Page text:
Journal Summary: The Journal of Architectural Conservation provides invaluable guidance on policy, practice and technical developments. Encouraging debate on a broad variety of conservation issues, this peer-reviewed Journal with its high academic and professional standards fulfils its ambition to illuminate, question and inform. The journal’s scope is wide-ranging and includes discussion on aesthetics and philosophies; historical influences; project evaluation and control; repair techniques; materials; reuse of buildings; legal issues; inspection, recording and monitoring; management and interpretation; and historic parks and gardens. Journal of Architectural Conservation also offers a valuable resource that includes information on building types; building materials and their conservation; recent case studies; developments in specific construction techniques; and research results from key investigations.
Journal type: Academic peer-reviewed
Journal summary: IJAH provides a multidisciplinary scientific overview of existing resources and modern technologies useful for the study and repair of historical buildings and other structures. The journal will include information on history, methodology, materials, survey, inspection, non-destructive testing, analysis, diagnosis, remedial measures, and strengthening techniques.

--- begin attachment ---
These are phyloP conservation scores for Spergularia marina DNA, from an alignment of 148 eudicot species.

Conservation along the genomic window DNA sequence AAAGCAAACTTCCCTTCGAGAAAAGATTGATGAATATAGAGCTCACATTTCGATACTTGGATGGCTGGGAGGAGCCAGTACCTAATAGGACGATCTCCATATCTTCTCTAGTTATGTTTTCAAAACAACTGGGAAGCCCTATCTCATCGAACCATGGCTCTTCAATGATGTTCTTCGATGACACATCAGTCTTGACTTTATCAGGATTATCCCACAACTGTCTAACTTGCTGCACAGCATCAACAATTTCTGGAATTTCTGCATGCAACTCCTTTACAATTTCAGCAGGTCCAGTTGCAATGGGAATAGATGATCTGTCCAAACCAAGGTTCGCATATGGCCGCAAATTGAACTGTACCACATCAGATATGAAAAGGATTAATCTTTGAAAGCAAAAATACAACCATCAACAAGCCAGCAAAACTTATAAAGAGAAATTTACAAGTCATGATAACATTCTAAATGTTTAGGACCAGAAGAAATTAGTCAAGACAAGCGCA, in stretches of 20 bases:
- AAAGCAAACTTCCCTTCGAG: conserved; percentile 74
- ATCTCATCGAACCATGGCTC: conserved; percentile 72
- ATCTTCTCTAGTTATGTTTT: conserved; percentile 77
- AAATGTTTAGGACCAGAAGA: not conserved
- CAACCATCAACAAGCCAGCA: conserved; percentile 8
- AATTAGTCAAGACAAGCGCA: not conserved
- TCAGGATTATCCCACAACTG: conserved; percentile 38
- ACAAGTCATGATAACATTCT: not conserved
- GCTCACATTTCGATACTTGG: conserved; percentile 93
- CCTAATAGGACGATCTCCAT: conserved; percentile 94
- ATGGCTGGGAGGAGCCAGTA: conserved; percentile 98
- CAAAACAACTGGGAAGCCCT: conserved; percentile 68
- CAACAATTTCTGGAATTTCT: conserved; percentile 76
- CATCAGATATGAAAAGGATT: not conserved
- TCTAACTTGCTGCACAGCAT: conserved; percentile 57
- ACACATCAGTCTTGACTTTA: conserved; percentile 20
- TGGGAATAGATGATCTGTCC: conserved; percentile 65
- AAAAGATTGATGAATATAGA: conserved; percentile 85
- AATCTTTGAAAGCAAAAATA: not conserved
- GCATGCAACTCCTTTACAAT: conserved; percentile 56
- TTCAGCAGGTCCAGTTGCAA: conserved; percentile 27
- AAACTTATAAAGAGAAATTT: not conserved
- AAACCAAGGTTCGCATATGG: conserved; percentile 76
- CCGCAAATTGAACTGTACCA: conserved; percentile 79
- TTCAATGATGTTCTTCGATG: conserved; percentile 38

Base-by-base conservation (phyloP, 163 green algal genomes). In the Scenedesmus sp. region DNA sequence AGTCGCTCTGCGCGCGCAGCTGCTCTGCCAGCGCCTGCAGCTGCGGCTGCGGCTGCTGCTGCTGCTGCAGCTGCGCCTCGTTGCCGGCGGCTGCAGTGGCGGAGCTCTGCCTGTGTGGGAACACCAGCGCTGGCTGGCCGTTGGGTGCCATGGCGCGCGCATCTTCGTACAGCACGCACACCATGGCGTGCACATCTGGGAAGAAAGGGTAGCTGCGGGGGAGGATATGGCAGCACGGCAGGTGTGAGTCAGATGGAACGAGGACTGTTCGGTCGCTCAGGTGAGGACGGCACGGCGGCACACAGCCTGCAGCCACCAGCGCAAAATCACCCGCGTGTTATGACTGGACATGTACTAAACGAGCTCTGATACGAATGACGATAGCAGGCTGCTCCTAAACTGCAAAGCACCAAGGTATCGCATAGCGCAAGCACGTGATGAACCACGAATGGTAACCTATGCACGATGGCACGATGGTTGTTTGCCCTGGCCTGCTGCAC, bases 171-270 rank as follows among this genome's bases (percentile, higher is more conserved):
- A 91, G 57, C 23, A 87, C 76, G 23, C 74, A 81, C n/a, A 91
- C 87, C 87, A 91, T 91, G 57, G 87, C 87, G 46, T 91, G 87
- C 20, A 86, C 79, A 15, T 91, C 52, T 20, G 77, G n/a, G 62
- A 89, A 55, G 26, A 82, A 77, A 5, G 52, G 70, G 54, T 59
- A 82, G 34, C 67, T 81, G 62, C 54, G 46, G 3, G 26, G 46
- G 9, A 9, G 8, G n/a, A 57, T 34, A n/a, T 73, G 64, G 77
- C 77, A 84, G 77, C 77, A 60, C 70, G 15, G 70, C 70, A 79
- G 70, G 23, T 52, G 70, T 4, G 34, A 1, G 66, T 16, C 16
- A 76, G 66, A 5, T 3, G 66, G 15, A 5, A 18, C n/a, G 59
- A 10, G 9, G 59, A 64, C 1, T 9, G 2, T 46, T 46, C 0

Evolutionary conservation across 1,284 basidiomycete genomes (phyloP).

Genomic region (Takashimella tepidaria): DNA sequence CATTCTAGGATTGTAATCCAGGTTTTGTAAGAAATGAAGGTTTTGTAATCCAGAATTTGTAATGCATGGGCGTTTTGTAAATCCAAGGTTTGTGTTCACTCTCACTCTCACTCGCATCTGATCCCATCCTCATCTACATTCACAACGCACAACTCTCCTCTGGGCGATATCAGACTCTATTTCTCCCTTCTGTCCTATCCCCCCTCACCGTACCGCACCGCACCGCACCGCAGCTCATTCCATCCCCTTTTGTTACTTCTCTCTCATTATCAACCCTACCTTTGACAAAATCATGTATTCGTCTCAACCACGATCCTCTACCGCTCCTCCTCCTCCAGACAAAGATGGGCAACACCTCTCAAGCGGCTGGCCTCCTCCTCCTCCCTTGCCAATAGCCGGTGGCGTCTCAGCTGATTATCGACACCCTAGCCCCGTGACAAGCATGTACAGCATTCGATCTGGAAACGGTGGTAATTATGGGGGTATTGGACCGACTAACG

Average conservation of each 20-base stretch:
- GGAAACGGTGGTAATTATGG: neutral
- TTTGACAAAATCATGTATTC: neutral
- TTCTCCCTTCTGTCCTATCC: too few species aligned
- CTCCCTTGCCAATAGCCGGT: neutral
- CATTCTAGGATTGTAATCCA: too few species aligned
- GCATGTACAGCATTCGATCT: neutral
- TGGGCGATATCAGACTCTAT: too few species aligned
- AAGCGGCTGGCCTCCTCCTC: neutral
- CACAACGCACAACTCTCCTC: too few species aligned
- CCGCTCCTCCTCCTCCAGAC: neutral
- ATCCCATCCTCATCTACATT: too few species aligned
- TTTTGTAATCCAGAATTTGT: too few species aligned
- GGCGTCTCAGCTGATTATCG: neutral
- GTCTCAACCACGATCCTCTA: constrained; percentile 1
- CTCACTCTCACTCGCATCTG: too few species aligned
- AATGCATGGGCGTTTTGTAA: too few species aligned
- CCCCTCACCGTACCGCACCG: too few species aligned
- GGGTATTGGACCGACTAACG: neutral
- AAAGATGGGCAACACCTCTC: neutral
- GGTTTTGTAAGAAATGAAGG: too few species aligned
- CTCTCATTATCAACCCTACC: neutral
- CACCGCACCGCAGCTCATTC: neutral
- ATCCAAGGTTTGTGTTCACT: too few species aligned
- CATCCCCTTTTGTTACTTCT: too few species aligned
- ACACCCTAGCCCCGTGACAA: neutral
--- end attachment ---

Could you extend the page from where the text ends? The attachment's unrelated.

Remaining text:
Preservation of the architectural heritage is considered a fundamental issue in the life of modern societies. In addition to their historical interest, cultural heritage buildings are valuable because they contribute significantly to the economy by providing key attractions in a context where tourism and leisure are major industries in the 3rd millennium. The need of preserving historical constructions is thus not only a cultural requirement, but also an economical and developmental demand.
The study of historical buildings and other structures must be undertaken from an approach based on the use of modern technologies and science. The final aim must be to select and adequately manage the possible technical means needed to attain the required understanding of the morphology and the structural behavior of the construction and to characterize its repair needs. Modern requirements for an intervention include reversibility, unobtrusiveness, minimum repair, and respect of the original construction, as well as the obvious functional and structural requirements. Restoration operations complying with these principles require a scientific, multidisciplinary approach that comprehends historical understanding, modern non-destructive inspection techniques, and advanced experimental and computer methods of analysis.
Publisher: Taylor & Francis
Journal type: Peer-reviewed; some open-access